By 9am, violence had reared its ugly head again, with Joshua Correll giving a fascinating and unfortunately topical overview of his research into race and police armed response (see the links at the bottom of Peter Squire's piece). In his comparison of trained officers and novices, using what he freely admits is a ‘very crappy video game’, Correll has demonstrated the impact of racial stereotypes on decisions whether to shoot in an ambiguous situation. In this lab scenario, there’s what Correll calls a more ‘trigger happy’ orientation for black targets, as stereotypes such as ‘athletic’ and ‘dangerous’ are activated (as opposed to ‘smart’ and ‘boring’ for white targets). Expertise does not eliminate stereotypes, but it minimises their impact via effortful processing. But under an ‘effortful load’ design, where people carry out a concurrent task, the biases come back. And what could be more effortful than the current situation on the streets of the States? ‘People are walking out there terrified’, Correll said. ‘If these biases can be brought back with a simple number-based task in the lab… I’ve been studying this for 16 years and I still don’t think we have much idea of what is going on out there.’

In search of clear thinking in the consulting room, Scott Lilienfeld argued that in psychotherapy, the conditions for ‘intuitive expertise’ are rarely met. Feedback about client improvement tends to be of questionable validity, often ambiguous and extremely delayed. This may explain Walfish’s finding that the average therapist rates themselves at the 80th percentile of all therapists in terms of effectiveness and skills, with none rate themselves below average. ‘Smart, thoughtful people can be fooled by naïve realism’, Lilienfeld warned. ‘Regression to the mean’ is probably the main bias affecting them, he said: clients tend to come in when their treatment is at its worst, and therapists often fail to recognise that life itself can be a very powerful therapist. As a first step, Lilienfeld says we should be making practitioners aware of biases, and that they don’t just affect other people.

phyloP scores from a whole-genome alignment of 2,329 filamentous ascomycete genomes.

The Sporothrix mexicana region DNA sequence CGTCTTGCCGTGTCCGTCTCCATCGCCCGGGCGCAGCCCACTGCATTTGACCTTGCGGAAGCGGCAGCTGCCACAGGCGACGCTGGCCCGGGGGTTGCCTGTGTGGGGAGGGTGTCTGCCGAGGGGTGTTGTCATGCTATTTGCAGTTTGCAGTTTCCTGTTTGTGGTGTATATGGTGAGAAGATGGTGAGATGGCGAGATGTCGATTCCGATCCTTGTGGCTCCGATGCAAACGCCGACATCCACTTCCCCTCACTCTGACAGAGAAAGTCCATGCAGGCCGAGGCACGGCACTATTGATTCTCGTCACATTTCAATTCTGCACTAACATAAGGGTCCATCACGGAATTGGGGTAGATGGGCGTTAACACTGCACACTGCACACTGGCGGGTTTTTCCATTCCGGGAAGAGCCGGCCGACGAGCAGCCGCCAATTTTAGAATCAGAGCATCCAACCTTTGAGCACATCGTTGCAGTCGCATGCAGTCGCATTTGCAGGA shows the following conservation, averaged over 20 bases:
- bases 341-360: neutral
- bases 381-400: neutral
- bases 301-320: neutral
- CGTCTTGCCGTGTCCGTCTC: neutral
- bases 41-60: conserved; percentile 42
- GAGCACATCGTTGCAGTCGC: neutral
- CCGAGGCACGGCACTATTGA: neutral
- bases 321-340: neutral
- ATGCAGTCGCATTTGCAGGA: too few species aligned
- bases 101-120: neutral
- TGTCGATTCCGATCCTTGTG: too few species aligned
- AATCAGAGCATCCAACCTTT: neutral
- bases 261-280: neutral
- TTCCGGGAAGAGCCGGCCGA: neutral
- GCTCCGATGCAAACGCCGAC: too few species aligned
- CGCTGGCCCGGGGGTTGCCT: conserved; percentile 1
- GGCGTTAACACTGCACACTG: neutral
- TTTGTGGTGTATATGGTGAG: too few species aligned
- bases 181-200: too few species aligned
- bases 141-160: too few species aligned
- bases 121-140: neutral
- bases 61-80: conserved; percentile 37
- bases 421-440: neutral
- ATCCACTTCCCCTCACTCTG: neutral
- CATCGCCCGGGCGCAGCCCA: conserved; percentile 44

So much for a clear mind, what about beauty? I discovered that people in a museum spend roughly the same time looking at a piece of art as they did 15 years ago (Lisa Smith, University of Otago), but now (depressingly) they take a selfie with every one. Then Jennifer Drake (University of New York) demonstrated how we value the process behind the work, by labelling art as ‘made by hand’ or ‘made on computer’ labels. People prefer computer images with no labels; when labelled correctly there’s no real difference in judgements of preference or quality, but when the labels are switched people will prefer the incorrectly labelled ‘made by hand’. Finally in this symposium, Pablo Tinio (Montclair State Uni) considered the photographic composition technique of ‘leading lines’ (which I have made a poor attempt at demonstrating above) – an environmental aspect converging on a focal point. Tinio found that people’s eyes darted over ‘leading lines’ images more, but didn’t actually prefer them (although he admitted this could have been an artefact of his image manipulation).